Ease Joint Pain With These Simple Tips
We can't get away with not doing everyday activities and chores at work and at home that may stress our shoulder, wrist, knee and finger joints.
Knowing the avoidable pain of rheumatoid arthritis and osteoarthritis could be reason enough to take the following precautions:
Carrying your Laptop (and everything else you tote):
Instead of taxing weak finger joints by using the handle of your computer bag, wear the shoulder strap diagonally across your body.
When shopping for a purse, choose one that's lightweight and small, so you'll be forced to pack the minimum.
Talking on the phone
Cradling the phone between your ear and shoulder puts tremendous strain on neck and shoulder joints. Instead, try a speakerphone or headset.
Working at your desk
Choose a chair with good support for the small of your back, or add a cushion. To put the least possible stress on hip and knee joints, set up your desk and chair so that your hips and knees are at 90-degree angles while you're sitting.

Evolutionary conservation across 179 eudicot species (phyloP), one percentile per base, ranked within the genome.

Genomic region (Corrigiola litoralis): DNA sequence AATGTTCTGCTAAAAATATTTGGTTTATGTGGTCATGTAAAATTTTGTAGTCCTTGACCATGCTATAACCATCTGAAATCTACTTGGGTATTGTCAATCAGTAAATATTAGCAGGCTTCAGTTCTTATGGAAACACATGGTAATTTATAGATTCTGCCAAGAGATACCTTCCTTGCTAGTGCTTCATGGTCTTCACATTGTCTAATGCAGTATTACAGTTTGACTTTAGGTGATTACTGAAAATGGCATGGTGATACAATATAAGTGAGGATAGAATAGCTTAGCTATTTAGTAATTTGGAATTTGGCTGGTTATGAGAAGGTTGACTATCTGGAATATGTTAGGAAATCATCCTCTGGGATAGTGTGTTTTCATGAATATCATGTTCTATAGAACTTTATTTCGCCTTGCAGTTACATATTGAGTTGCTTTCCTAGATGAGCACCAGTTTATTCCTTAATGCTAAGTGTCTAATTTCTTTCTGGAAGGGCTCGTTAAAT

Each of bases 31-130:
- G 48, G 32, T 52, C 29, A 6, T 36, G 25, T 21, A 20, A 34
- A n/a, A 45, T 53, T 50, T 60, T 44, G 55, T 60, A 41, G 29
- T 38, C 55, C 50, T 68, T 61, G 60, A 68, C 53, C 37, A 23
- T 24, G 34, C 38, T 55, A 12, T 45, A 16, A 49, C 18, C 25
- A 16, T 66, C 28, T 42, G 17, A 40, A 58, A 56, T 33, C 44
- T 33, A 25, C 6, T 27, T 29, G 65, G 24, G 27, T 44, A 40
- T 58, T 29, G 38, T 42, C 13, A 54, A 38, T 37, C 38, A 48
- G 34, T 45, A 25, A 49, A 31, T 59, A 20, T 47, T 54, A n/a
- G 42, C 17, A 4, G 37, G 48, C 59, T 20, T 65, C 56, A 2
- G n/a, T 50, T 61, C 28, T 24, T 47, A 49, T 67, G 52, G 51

To protect the joints in your neck, elbows, and wrists, position the computer screen so that you look straight at the monitor, and adjust the keyboard so that your arms are bent at right angles and your wrists are straight when typing.
Opening cans and jars: A can opener with a large, soft, nonslip handle takes the stress off hand joints.
Handling Heavy Loads: Give finger joints a rest by using your palms or your arms instead of your hands. To transport a large package, wrap your arms around it and hug it close to your body. This will distribute the weight, minimising the strain on any one joint. Whenever possible, slide objects rather than lifting them.
At the supermarkets, use paper bags, which most of us naturally carry in our arms because they are delicate. (Our tendency to hook two or three plastic bags over a few fingers puts tremendous tension on those small joints.)
When you do chop, use a large, sharp knife and stand close enough to the counter so that your upper arm is at your side and your elbow is bent comfortably.
Washing Dishes: When washing dishes by hand, keep your back straight and bring each dish toward you. (Leaning over the sink stresses the spine.)
The longer the handles on your cleaning tools, the less you'll need to bend while cleaning. Proper technique is also key: Instead of pushing mops with your hands and wrists, employ the full weight of your body by walking just behind this tool, with your arms at your sides and your elbows bent at 90-degree angles.